What is perhaps more disturbed is that – as already mentioned – powerful ideological words have become semantic-voids: “Political correctness”, “Socialism”, “Liberalism”, “Fascism”, “Racism”, “Homophobia”. Even “Democracy”. These shouldn’t be clichés or political-buzzwords or pieces of rhetoric employed – if I may adamantly use the cliché – “to score cheap political-points”. I hear Obama described as a socialist. I hear David Cameron being called a fascist. I hear phrases which ejaculate paradoxes of such intensity that it is like observing Ron Jeremy gushing out orgasms of thunderous nonsense-speak: “socialists hate poor people”, “liberals don’t like free-speech”, “**insert leader here** is just like Adolf Hitler” (Why is it when people wish to compare elected leaders to totalitarian ratbags, Hitler and Stalin are always the most popular choice?), and certainly the worst phrase – a phrase which exhausts superlatives – is “multiculturalism is white genocide”.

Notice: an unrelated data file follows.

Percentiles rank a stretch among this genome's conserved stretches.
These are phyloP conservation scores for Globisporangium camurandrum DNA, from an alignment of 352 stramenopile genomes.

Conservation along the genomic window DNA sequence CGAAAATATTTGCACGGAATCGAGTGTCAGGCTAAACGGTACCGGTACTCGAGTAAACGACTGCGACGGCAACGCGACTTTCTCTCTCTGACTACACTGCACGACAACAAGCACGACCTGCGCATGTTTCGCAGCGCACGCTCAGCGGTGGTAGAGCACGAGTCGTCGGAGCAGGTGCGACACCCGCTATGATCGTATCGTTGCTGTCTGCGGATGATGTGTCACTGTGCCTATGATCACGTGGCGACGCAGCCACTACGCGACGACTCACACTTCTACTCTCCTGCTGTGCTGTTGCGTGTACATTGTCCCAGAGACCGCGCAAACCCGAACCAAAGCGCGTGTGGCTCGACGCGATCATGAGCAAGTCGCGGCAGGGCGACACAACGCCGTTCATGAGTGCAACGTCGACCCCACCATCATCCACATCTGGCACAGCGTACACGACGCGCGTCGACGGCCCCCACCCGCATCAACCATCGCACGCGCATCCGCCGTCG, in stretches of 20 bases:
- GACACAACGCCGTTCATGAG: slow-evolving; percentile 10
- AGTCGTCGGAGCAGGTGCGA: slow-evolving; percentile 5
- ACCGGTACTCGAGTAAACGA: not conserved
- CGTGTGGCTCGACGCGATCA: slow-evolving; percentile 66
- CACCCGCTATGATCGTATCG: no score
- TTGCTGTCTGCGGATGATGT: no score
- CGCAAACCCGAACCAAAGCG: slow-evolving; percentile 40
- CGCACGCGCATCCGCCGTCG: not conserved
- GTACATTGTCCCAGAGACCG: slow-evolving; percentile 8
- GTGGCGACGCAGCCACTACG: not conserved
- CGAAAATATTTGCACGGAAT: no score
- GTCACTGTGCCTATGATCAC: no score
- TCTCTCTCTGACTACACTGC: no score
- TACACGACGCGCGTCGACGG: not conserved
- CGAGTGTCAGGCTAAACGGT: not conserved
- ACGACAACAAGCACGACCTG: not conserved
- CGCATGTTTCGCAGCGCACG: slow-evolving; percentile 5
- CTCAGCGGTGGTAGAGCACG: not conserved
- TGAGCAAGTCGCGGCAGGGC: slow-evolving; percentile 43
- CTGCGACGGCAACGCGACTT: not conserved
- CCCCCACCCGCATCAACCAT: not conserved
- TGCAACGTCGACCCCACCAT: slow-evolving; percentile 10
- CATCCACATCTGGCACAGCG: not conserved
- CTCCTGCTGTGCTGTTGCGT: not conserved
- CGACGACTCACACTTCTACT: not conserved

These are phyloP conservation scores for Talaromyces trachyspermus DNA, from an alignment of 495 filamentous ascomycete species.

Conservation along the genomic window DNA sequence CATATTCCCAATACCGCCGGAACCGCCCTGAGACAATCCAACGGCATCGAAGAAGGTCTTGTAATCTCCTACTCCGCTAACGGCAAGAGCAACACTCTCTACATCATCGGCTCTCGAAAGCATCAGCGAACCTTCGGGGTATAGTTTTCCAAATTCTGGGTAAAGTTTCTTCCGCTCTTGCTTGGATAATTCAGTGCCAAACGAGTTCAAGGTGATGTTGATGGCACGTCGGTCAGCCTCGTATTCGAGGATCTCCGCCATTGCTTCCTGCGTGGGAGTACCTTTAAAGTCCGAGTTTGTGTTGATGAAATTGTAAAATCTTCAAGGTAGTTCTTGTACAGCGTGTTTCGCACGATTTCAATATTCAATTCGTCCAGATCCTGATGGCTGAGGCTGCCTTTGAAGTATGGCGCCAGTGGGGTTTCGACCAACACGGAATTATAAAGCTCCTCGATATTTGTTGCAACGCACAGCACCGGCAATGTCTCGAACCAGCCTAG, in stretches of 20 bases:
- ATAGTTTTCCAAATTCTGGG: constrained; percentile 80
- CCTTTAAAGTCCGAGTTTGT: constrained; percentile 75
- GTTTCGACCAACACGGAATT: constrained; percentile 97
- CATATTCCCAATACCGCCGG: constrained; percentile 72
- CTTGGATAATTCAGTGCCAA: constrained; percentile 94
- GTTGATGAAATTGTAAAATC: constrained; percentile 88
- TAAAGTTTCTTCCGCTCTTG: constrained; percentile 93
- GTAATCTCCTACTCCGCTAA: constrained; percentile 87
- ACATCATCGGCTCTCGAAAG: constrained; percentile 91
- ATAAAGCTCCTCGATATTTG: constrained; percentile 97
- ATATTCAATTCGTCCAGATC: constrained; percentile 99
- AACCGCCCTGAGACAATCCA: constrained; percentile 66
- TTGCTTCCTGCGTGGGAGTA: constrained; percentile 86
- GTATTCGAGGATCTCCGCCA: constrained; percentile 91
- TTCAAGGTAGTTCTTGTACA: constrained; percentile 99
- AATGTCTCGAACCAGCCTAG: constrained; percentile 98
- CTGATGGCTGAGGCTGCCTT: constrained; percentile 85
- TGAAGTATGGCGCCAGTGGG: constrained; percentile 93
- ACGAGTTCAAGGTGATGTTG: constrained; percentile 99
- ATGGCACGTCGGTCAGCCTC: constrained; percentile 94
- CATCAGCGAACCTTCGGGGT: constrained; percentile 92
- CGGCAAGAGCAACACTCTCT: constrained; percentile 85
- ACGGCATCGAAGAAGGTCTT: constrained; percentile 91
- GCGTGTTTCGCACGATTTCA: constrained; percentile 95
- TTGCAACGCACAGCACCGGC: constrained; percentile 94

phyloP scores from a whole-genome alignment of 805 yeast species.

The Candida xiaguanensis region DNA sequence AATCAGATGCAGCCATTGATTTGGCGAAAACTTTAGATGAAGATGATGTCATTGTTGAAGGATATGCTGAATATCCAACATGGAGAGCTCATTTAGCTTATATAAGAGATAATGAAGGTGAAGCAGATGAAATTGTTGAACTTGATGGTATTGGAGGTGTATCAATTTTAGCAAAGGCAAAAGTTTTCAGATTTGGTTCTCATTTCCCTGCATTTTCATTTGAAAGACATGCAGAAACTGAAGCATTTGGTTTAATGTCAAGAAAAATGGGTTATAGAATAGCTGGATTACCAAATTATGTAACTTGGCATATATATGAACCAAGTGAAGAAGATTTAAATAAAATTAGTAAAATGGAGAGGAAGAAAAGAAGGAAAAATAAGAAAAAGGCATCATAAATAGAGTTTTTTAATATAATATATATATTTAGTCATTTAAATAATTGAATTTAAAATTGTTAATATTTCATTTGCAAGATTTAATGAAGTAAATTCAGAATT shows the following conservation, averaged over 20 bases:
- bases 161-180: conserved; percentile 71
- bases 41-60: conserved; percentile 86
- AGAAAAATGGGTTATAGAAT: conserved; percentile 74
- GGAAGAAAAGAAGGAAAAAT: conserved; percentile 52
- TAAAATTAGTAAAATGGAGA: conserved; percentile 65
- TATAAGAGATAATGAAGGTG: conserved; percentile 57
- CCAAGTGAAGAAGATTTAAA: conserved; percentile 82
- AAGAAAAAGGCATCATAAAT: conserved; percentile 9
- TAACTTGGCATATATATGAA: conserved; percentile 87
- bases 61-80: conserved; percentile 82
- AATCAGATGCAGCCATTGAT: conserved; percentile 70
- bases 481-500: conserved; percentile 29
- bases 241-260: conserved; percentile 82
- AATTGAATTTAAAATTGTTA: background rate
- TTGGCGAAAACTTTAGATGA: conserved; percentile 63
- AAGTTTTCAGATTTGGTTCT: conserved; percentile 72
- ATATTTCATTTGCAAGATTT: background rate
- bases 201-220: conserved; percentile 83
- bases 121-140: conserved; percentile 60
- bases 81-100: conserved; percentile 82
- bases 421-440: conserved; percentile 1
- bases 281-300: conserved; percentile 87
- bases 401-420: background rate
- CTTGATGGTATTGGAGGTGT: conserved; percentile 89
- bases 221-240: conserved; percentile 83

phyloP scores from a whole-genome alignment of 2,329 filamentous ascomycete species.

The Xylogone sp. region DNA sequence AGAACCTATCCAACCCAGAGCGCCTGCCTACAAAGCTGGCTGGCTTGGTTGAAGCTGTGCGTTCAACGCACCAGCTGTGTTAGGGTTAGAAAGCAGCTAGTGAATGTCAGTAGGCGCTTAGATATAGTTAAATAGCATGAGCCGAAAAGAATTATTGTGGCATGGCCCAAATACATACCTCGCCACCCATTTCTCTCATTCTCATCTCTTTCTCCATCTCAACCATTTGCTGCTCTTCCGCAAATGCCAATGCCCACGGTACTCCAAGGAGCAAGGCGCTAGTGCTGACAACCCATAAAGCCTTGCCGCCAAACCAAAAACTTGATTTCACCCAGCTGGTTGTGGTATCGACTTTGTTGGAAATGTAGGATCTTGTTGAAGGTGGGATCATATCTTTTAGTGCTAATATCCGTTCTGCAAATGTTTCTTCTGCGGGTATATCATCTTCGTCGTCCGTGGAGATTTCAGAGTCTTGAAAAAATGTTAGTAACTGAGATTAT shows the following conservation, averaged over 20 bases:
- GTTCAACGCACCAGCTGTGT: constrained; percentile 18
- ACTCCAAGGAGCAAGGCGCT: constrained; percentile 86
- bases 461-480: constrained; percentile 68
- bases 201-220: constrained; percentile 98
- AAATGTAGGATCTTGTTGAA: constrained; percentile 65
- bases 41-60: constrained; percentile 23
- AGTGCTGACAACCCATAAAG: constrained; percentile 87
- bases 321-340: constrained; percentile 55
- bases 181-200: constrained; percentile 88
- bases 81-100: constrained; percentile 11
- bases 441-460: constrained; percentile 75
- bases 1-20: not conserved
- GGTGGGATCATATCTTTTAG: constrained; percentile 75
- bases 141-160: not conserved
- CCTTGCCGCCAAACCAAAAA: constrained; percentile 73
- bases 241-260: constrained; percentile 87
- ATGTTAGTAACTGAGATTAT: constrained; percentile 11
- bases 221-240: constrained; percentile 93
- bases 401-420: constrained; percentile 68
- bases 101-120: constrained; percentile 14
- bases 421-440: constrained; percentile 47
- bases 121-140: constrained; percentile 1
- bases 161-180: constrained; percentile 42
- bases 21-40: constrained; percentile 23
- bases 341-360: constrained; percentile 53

Hitler must take it as a compliment that his name is used as a piece of rhetoric employed to win debates...

Hitler must take it as a compliment that his name is used as a piece of rhetoric employed to win debates…

Certain individuals seem to be under the guise that socialism and Stalinism are synonymous and that Liberalism isn’t about freedom of speech or a free press but actually just a synonym for what has been crudely termed “Cultural Marxism”. I must admit, I do cringe when I read articles or hear people who use “Left” and “Liberal” interchangeably.

Other peoples will then brand celebrities homophobic for using specific words (of course ignoring the context in which offensive/obscene language is used entirely). James Arthur once tweeted “fucking queer”. Does this really mean he dislikes gay people, really? He doesn’t. He’s just intensely…”insensitive”, with his language use. I’ve never been a particular fan of the word “homophobe” (and it’s derivatives). It’s a very limiting word and implicitly states that dislike for gay people is entirely due to fear – thus when you use the word against someone who doesn’t fear gays but is instead disturbed, disgusted or repulsed by them, the word seems so false that to the “homophobe” it becomes a useless word in and of itself. Thus, a vital question arises: do new words have to be formed, and indeed who should form them?